The Farlam Commission of Inquiry sat for 300 days, from October 1 2012 to November 14 2014. The commission was mandated with uncovering the truth of the Marikana massacre. It produced and collected a mass of evidence. This evidence includes witness testimony, video footage, audio clips, photographs, the contents of the SAPS and Lonmin hard drives, meeting briefs, emails and telephone calls.
It is crucial that the historical record of the commission’s proceedings is kept, made publicly available and scrutinised. SERI has today launched a full and comprehensive set of evidence exhibits and transcripts in a single, easy-to-navigate online location.
The volume of evidence is staggering. It is replete with eyewitness and technical expert testimonies, medical and media reports, policy documents and police protocols. The police, politicians, Lonmin management and staff, union leaders, academics, journalists and miners are all represented in the exhibits.
Making the evidence available for public access will allow community activists, the public, the media and academics an opportunity to revisit the incident and judge for themselves what may have happened on those fateful days. It will provide an assurance that although the truth has often been obscured during the commission’s process — whether deliberately or unintentionally — the history of the process and the massacre will not be lost. A highly politicised climate permeated the commission and its proceedings, and returning to the primary sources, the raw material, offers an opportunity for clarity.
Today, in partnership with the South African Informal Traders Forum, SERI is launching its latest research publication - a resource guide for informal traders making a living in Johannesburg.
Informal Trade in Johannesburg: Your Rights is a resource guide for informal traders making a living in Johannesburg which spells out what their rights are, and what avenues are available to ensure those rights are protected.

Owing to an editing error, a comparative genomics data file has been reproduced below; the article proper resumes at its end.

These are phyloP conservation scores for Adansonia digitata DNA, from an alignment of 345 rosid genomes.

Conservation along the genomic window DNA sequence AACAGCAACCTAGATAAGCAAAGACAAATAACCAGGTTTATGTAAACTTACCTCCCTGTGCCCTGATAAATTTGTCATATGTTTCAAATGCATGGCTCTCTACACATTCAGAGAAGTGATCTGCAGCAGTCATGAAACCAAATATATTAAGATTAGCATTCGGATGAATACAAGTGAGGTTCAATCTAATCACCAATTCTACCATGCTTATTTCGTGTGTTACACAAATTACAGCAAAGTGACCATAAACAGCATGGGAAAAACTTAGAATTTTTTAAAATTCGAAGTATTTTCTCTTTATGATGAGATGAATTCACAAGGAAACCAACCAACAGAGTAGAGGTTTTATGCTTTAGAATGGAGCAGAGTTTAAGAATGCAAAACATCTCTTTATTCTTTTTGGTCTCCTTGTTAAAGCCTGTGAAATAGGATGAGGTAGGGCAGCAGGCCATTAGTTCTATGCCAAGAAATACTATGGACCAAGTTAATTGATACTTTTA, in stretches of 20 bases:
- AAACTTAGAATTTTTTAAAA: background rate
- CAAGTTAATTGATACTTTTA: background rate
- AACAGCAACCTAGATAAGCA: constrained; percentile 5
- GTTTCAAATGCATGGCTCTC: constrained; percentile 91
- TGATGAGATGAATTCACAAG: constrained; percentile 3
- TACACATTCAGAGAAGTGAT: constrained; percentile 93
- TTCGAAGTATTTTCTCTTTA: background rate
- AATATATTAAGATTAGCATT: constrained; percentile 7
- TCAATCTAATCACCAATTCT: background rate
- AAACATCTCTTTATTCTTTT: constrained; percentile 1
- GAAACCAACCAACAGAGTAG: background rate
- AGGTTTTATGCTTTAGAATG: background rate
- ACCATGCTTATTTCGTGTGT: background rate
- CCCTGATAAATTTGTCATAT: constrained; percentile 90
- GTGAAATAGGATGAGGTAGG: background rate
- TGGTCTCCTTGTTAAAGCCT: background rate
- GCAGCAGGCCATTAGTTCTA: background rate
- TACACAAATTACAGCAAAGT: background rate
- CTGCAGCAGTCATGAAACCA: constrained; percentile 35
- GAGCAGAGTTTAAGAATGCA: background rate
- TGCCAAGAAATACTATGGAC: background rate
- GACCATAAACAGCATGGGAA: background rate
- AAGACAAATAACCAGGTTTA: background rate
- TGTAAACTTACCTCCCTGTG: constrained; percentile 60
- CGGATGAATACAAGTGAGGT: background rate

Applications for leave to appeal in Moyo and Sonti will be argued this morning in the Pretoria High Court. The case concerns section 1(1)(b) of the Intimidation Act, which General Alfred Moyo and the Centre for Applied Legal Studies are arguing should be declared unconstitutional and invalid.
Lwazi Mtshiyo and Tim Fish Hodgson have written a timely reminder in the Business Day that more than 1500 days after the massacre of 37 striking workers in Marikana, their families and communities have still recieved no apology from the state, or the British mining company, Lonmin. Mtshiyo and Fish Hodgson suggest:
"The massacre has also broken, and will continue to break and bend, complex social cultures in a sudden, painful and inorganic way. Mineworkers were not only breadwinners for their families but often pillars of strength or crucial cogs in their communities. Their loss is felt deeply and widely.
As we commemorate the Sharpeville massacre and its victims, we remember the Marikana massacre and its litany of victims.
It is time for Lonmin and the state to apologise publicly for the Marikana massacre. Any less would be a failure to acknowledge the depth of the harms that have been caused under their watch. Any less would be cheapening the mineworkers and their loved ones’ constitutional rights to human dignity and to be treated with care and concern."
The families of the mineworkers killed at Marikana, mineworkers and members of the Slovo Park Community Development Forum (SPCDF), with the support of the Marikana Support Campaign, are gathered today in Slovo Park to commemorate the Sharpeville and Marikana massacres.
The event includes the launch of a new SERI short film, Bringing the Truth Home. The film highlights the pain and struggles of mineworkers and the victims’ families in the wake of the Farlam Commission of Inquiry report, which was released in June 2015. The event will raise awareness about the slow progress of the state and Lonmin in ensuring that there is justice for the victims of Marikana. The victims’ families have emphasised the depth of the harms done to themselves as dependants and the social fabric in their communities more broadly.
Watch the film below, or on our YouTube channel here.